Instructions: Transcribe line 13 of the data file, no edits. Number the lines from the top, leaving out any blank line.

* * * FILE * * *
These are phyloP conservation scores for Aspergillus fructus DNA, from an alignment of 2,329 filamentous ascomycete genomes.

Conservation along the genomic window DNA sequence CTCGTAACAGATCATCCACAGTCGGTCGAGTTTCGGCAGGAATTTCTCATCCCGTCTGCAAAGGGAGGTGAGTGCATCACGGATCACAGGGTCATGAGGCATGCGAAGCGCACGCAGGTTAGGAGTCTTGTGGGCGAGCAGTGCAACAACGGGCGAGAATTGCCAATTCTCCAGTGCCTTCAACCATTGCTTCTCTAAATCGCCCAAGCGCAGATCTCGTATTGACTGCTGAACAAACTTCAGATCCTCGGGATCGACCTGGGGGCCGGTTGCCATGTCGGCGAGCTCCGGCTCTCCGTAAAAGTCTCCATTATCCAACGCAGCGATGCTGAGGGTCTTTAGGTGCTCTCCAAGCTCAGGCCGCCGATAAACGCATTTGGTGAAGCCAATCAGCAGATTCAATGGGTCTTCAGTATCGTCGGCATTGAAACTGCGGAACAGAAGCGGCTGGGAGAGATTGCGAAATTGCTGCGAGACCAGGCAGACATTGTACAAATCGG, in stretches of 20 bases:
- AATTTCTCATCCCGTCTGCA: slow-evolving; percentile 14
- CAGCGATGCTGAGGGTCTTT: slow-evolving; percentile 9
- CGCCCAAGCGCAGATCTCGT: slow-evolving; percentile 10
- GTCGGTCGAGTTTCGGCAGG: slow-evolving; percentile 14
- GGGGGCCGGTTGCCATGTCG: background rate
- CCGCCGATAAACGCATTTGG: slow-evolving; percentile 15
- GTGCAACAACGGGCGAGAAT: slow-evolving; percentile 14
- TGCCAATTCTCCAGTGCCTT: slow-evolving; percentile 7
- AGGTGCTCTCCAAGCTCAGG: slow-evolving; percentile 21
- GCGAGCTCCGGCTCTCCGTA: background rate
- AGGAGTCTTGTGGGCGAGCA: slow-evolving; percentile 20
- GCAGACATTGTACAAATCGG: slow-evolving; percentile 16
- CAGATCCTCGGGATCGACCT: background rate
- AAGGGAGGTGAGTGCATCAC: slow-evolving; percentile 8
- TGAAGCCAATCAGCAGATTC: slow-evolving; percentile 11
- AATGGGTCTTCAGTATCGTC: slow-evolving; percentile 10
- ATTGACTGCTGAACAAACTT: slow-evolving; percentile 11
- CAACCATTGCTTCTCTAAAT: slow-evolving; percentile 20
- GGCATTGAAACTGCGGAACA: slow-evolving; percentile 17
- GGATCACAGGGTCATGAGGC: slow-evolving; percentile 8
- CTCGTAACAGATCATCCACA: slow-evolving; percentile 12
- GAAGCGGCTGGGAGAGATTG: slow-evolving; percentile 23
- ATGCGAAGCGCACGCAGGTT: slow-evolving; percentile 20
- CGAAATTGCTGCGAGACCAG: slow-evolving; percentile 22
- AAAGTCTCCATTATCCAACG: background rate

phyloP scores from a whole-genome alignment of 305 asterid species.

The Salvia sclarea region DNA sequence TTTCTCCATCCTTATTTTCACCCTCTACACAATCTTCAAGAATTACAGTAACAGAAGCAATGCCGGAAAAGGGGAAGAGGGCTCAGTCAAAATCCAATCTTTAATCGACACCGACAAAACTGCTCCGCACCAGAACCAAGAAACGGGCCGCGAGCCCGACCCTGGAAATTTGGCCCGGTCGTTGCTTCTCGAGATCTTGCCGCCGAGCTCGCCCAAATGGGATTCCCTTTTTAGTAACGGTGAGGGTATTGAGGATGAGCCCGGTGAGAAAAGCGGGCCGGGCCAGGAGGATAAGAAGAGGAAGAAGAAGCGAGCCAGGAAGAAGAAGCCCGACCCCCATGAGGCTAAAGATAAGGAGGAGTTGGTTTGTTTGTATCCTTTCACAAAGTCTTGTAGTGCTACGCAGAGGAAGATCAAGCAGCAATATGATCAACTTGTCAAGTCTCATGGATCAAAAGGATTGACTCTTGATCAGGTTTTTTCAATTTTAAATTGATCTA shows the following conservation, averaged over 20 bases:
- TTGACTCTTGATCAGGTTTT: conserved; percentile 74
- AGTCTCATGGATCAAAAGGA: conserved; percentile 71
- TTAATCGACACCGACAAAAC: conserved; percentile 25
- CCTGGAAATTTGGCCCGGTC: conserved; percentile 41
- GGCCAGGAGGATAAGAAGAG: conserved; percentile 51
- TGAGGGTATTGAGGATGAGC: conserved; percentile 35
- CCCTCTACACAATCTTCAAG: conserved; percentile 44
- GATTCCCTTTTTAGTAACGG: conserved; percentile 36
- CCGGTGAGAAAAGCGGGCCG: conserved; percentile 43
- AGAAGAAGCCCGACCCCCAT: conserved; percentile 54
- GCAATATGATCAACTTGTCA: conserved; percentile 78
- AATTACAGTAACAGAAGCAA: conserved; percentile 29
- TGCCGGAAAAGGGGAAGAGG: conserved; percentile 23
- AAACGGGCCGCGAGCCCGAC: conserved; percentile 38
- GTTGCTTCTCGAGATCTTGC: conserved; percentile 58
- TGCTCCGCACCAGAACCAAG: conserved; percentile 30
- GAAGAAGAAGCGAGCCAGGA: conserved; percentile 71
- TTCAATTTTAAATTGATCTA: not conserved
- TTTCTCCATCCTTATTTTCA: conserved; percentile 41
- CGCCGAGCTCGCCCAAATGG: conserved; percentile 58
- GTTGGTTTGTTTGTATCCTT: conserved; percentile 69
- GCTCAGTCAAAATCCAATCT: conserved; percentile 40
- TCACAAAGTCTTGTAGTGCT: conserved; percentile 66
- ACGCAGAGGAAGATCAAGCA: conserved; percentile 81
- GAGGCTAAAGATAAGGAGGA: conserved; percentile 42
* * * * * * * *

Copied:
- AGGAGTCTTGTGGGCGAGCA: slow-evolving; percentile 20